formation; I’m sorry. Wait here.
The sentry closed the green door
in the corner of the gates.
Come in. Now, you say you are
a friend of this Dardin, well, how
are we to know? If you were a
wife or something like that, we
might be able to do something.
You see, if you can prove that he
told you, by a letter, that he was
here, then we’d be able to tell you
whether he was or not.
He’s only allowed one letter a
week, said Clapp, and I expect he
sends that to Jenny - that’s the
woman who’s looked after him
Can’t help you then, said the
sentry, showing Clapp out. You
see that’s the last right we give
Well, have you got a match?
asked Clapp, flicking an unlit
cigarette that hung from his lips.
No, said the sentry. I don’t
You must have been tempted.
Clapp wrote to Dardin, *n care
of the prison. A letter came back.
In replying to this letter, please
write on the envelope?
Number 11773, Name: Dardin,
R.F., North Carolina State
Prison, Laurel Road, Raleigh,
North Carolina 28714.
2 February 1971
My dear Friend,
Thank you for your letter. I
know that you can’t read very
fast, so I’m not going to write this
letter very quickly. I am in my
winter quarters, the Irish
Riviera. I was arrested. It was a
frame up. I was stoned on purple
hearts and wandering around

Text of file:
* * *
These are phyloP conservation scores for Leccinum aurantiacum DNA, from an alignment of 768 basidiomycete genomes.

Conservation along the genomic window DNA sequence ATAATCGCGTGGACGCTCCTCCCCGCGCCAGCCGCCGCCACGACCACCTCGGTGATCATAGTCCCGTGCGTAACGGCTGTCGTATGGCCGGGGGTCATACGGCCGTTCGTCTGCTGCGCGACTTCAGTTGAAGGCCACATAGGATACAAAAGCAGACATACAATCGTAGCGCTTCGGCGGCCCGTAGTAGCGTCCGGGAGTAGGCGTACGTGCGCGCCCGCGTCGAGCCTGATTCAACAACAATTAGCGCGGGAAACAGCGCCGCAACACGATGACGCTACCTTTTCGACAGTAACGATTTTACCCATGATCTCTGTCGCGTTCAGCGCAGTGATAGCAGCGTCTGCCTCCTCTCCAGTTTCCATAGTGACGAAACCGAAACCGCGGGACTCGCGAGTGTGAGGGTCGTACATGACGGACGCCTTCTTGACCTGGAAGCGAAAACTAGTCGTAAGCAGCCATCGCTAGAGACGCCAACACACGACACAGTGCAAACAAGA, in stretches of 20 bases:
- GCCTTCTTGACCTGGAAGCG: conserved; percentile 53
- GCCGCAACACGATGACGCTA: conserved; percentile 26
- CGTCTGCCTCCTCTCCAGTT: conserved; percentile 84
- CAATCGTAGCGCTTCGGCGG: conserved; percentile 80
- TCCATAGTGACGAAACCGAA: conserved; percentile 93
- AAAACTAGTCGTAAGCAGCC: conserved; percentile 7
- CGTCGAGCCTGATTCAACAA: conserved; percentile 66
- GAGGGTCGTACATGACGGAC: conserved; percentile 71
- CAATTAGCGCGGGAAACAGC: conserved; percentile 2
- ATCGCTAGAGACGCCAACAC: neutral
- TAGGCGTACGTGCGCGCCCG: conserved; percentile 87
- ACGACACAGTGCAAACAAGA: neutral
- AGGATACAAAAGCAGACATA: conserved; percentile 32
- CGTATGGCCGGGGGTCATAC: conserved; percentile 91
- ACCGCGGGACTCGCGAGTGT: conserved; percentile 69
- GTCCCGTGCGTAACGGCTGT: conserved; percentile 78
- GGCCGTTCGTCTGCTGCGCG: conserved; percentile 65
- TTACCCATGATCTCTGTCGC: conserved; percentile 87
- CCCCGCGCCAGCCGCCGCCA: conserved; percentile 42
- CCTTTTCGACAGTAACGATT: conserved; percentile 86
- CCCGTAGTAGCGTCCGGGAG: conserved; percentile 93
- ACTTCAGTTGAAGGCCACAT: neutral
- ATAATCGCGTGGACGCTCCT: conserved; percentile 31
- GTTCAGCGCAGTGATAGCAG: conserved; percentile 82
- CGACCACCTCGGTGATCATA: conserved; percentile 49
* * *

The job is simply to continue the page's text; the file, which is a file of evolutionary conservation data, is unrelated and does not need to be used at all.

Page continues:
tapping on store windows with a
twig.The said it was loitering
with intent. The intent was all
theirs. I was found guilty and got
But don’t worry, it’s not too bad
inaide. At least we have central
heating, three meals a day, and
good warm bed.
I am working in the mattress
factory; three men from Ker
nersville are doing time here, so
I’m not alone.
This hotel is packed for the
winter season. My two cell mates
are the best a man could hope to
meet in a day’s walk.
I share the john with Mervin
Sam, an ex-Cockney who has
been on the road most of his life.
He has a gypsy daughter. One of
P.S. I come out on February the
8th. Meet me. 7 o’clock, am.
Seven o’clock, February the
eighth. The gates opened and a
few prisoners walked out. The
light was jaundiced, the wind
cold. The gate half-closed again
and then reopened. Dardin
stepped out, shaking hands with
Bye-bye, love. The gates
closed. He wiped the hand he had
just shaken the sentry’s hand
with down the side of his torusers.
Hello Clapp, you filthy goat!
I heard Dardin speaking in the
park today, said Lomas. Usual
stuff: Every lavatory cleaner in
America is a frustrated jour
nalist, insults to the women,
Did he mention the prison? said
No, said Lomas. No, he didn’t
tell them where he’d been. Kept it
back. It must have been a strain;
he always makes anything like
that part of his equipment.
There’s a species of a large
worm, Lomas went on, which
begins to eat its tail, if it’s coiled
itself up carelessly and the tail
happens to be in front of its
mouth. That is the ultimate
egocentricity. Dardin has a long
way to go.
I don’t know about that, said